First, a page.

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Comment Re:They'll implicitly target Muslims (Score 5, Insightful) 505

So you never heard of the IRA, ETA, RAF? Terrorism isn't new to Europe.

Also, I think blaming Islam as a whole even for the Islamic terrorism is mischaracterizing the problem. If you read about the background of the terrorists, many of them are people who were violent for a long time and turned to fundamentalism as short as 1 or 2 years before they did their attack. So they're not deeply religious Muslims becoming violent, they're angry people given a cause by religious extremists.

Comment Re:Dumb with their money. (Score 1) 312

Netflix is approaching 100 million subscribers; looking at it that way they find him $0.20/subscriber funny. That might not be an unreasonable amount if his shows get a lot of views.

I do think that video streaming has a problem of being very fragmented. If you subscribe to a music streaming service, chances of finding a particular album you're looking for on there are pretty high. If you subscribe to a video streaming service, you get access to more video than you could ever watch, but the chances of finding a particular show you're looking for are rather small, as many of the high profile shows are exclusive to different services.

Obviously some video series are more costly to make than a music album, so it may not be reasonable to expect to get access to nearly everything for $10/month. But then I'd prefer to pay per show rather than pay for a package that I'm only going to watch one or two shows of. And for a price that matches the fact that you're renting the video, not buying it, since - as you point out - you don't actually own it.

Comment Re:I am curious if people think this is good or ba (Score 5, Interesting) 164

This sounds like something that is better decided at the local level, so the state getting involved seems like overreach to me.

Note that unlike what the title claims, this is not only about banning but also about restricting.There is a difference between renting out your house when you happen to be away and renting it out almost full time. So restrictions on the number of rental days per year can be useful to keep areas that are in demand by tourists as residential areas. 180 days per year is such a generous cap that I'm not sure it would prevent houses from being used as rentals all year round.

Comment Re:WTF (Score 1) 101

In general, they wouldn't know SSNs. Maybe if someone was logged in while doing the search and earlier associated a SSN with their Google account for some reason. Google probably doesn't have people's MAC addresses either. It seems the police is asking for anything that would help them identify a person no matter how unlikely that Google can actually provide it.

Comment Re:Expats? (Score 1) 289

He doesn't tackle anything. He is very good at figuring out what people are upset about and then tweeting about it. He is not good at working with other people to actually solve problems. It's been over 10 years (he left the VVD in 2004, founded the PVV in 2006) and his party is still essentially a one-man show. He can't participate in a government because his party doesn't have people capable of becoming ministers. Even the experiment where his party supported a minority government (2010-2012) failed when compromises had to be made.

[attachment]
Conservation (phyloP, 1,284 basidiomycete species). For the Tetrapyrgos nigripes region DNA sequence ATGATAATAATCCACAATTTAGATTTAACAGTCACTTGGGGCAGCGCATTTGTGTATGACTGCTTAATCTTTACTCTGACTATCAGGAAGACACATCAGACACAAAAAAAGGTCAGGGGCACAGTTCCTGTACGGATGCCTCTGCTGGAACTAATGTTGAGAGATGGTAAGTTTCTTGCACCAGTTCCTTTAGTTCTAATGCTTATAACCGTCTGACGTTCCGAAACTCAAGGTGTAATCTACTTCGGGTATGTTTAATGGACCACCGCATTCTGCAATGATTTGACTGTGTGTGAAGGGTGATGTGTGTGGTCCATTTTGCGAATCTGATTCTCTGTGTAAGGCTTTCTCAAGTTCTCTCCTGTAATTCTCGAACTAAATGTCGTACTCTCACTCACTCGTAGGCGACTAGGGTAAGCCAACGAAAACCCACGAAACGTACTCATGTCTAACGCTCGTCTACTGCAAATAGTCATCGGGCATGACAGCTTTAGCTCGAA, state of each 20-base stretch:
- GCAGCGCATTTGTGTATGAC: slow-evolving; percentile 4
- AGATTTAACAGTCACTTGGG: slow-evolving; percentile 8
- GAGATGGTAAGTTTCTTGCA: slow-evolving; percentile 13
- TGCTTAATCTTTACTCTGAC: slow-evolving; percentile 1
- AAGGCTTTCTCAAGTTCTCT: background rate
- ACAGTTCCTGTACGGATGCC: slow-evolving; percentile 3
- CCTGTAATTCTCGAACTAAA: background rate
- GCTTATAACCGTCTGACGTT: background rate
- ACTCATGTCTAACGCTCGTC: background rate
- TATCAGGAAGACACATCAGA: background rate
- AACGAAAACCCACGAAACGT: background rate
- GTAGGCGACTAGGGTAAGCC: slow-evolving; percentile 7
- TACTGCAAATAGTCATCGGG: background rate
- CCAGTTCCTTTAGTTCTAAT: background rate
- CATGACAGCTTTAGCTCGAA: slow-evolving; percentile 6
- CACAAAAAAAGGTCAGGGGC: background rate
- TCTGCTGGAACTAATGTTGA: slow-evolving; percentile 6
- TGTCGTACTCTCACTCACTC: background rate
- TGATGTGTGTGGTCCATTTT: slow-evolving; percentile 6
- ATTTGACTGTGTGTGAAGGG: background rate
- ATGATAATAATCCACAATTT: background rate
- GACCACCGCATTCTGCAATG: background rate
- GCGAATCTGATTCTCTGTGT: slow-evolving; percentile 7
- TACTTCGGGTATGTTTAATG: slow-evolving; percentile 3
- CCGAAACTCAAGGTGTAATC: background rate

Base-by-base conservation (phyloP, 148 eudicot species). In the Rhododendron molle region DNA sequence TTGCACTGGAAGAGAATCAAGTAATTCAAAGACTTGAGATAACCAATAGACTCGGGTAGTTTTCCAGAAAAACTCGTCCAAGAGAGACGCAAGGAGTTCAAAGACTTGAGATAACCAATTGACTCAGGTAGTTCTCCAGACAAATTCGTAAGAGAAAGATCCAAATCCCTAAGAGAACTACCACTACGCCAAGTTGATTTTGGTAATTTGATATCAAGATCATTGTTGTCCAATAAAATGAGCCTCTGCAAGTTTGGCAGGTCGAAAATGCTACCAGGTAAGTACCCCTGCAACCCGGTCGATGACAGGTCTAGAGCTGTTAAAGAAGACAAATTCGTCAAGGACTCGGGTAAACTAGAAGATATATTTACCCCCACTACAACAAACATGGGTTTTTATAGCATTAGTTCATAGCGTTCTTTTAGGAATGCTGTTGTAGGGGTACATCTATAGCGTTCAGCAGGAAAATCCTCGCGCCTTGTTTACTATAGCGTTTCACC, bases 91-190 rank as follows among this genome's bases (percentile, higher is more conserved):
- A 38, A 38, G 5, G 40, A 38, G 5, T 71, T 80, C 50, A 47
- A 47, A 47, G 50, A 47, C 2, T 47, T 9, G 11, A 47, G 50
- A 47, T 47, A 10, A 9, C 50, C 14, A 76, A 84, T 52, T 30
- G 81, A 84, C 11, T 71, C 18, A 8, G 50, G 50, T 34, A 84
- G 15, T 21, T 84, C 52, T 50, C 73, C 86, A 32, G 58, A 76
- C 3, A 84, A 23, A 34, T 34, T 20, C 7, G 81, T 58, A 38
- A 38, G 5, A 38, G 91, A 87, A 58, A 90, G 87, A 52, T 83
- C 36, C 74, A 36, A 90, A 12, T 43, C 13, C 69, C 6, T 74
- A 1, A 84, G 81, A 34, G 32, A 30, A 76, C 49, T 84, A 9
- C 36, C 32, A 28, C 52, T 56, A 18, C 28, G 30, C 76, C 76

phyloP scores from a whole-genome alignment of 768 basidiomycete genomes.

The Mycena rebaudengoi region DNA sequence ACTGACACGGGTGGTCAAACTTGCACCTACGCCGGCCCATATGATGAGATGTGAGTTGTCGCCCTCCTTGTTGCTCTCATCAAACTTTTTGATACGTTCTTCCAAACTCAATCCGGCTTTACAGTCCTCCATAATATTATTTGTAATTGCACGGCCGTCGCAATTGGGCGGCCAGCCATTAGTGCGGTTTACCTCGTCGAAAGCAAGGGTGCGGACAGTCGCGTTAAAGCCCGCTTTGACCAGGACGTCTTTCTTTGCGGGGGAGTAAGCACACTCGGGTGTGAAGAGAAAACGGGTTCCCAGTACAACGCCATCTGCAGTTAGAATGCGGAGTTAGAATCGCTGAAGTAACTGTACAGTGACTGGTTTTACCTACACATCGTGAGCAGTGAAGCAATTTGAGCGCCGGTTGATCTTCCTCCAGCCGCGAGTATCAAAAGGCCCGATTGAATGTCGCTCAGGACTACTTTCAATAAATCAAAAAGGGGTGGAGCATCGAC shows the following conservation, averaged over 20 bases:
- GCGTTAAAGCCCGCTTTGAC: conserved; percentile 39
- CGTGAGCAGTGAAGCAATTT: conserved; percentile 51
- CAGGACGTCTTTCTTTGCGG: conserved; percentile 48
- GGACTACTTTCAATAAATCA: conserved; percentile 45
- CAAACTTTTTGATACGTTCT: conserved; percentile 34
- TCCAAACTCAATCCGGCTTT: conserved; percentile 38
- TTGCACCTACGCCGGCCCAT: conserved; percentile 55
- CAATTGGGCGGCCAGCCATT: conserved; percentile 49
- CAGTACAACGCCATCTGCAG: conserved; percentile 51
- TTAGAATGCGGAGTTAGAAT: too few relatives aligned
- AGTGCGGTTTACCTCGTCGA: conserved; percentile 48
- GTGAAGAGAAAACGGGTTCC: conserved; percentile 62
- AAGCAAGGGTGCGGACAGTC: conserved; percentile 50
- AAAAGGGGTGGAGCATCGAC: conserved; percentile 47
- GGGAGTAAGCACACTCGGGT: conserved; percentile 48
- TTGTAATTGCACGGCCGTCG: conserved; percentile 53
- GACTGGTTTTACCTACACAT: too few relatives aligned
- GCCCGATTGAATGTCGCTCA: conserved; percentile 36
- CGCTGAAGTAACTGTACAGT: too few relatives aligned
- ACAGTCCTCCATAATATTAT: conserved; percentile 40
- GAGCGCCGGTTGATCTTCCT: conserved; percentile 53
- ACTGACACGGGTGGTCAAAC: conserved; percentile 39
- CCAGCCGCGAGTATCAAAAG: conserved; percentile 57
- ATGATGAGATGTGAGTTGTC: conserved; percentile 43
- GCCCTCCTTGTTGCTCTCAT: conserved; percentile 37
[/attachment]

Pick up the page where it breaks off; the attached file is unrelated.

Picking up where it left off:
Comment Re:I'm pretty sure.... (Score 3, Insightful) 88

They probably went into VR because if VR became the dominant way of playing games, it would eat their existing business. It's similar to why they made SteamOS as an insurance policy against Microsoft locking them out of the Windows platform.

I think it's safe to say now that VR won't replace PC gaming on a monitor, certainly not any time soon. But since their existing business is doing fine and they didn't invest more than they could afford, it doesn't matter for them if VR fails or becomes a niche product.

Personally, I think VR becoming a niche product is the most likely outcome. People buy expensive steering wheels or flight sticks to get more immersed in their favorite games and, for certain genres, VR can do the same.

Comment Re:Confusing (Score 2) 183

The first round of net neutrality legislation in the Netherlands (2011) was adopted to stop mobile providers from charging subscribers extra for the "service" of not blocking instant messaging and VOIP applications like Whatsapp and Skype, which were eating into their revenues streams from calls and SMS (text messages).

The current round of legislation (May 2016) forbids zero-rating. It's strict only in the sense that, like the 2011 law at the time, it's ahead of what the EU is discussing at the moment. If common sense prevails over lobbying, the EU will eventually reach the same conclusion: that zero-rating is bad for consumers and new services.

The GSMA says the tighter laws in the Netherlands will 'hinder development of innovative services and consumer choice'.

With zero-rating, it's the providers who push users towards particular services (like music streaming subscriptions); without zero-rating the consumer has an equal choice between services. So clearly innovation is better served by not having zero-rating, since that will provide a level playing field for new services.

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